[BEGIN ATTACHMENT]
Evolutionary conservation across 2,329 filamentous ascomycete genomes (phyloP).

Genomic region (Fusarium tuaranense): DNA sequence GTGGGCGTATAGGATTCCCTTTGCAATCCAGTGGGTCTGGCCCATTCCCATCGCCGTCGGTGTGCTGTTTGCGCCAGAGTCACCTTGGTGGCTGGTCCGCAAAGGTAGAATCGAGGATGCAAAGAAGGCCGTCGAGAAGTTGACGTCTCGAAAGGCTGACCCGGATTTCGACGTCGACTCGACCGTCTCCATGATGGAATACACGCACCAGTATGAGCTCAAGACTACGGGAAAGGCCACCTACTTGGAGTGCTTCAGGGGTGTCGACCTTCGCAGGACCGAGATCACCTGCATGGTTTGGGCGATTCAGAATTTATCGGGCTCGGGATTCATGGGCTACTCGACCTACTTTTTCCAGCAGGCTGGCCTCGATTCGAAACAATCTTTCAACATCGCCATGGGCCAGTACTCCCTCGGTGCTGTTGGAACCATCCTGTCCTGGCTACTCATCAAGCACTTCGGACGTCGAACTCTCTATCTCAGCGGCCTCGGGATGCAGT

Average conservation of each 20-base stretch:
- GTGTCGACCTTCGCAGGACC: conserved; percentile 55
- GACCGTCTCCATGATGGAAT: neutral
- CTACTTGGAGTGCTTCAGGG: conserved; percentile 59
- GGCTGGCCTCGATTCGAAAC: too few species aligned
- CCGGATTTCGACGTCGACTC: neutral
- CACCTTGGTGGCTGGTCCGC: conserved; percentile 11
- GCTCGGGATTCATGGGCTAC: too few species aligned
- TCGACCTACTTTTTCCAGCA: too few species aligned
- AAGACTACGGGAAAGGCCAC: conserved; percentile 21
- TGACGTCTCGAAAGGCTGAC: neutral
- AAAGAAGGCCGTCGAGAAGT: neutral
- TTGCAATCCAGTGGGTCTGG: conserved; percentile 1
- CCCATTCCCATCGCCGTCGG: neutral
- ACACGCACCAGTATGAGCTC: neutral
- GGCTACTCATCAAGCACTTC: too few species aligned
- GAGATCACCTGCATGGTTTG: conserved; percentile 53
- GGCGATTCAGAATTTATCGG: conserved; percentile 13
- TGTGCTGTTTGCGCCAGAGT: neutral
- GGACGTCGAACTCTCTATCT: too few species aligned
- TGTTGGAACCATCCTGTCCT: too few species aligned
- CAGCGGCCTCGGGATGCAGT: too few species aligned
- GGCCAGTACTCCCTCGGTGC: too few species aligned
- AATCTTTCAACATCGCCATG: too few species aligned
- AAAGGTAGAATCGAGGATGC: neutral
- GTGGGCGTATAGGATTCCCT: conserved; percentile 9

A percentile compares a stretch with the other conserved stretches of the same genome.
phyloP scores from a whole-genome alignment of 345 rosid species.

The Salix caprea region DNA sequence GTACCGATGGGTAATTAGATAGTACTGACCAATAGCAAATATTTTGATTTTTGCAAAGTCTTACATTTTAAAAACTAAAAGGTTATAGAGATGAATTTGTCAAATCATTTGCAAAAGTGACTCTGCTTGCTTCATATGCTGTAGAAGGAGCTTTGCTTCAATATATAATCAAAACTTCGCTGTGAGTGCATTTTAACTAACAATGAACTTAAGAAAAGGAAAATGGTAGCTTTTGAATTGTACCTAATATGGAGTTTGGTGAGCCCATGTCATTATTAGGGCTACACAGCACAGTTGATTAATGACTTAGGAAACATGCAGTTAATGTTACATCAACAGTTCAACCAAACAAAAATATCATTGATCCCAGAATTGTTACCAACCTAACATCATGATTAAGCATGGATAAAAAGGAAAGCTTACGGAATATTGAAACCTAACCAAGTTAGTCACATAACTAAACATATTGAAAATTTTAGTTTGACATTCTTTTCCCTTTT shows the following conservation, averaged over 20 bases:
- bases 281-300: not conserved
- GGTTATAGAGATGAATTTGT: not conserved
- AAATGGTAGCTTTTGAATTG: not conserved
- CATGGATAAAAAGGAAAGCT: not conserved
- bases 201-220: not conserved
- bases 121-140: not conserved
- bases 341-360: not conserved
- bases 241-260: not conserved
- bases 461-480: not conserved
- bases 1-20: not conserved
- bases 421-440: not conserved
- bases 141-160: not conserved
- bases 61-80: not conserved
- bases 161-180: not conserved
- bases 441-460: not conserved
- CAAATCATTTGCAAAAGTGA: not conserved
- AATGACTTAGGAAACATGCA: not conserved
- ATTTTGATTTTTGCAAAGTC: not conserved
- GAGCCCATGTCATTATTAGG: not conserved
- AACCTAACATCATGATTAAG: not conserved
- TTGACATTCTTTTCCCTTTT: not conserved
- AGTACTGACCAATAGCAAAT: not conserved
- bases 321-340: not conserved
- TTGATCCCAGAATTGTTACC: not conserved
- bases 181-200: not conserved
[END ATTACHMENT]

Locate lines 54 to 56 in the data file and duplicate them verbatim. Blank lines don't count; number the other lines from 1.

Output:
- bases 321-340: not conserved
- TTGATCCCAGAATTGTTACC: not conserved
- bases 181-200: not conserved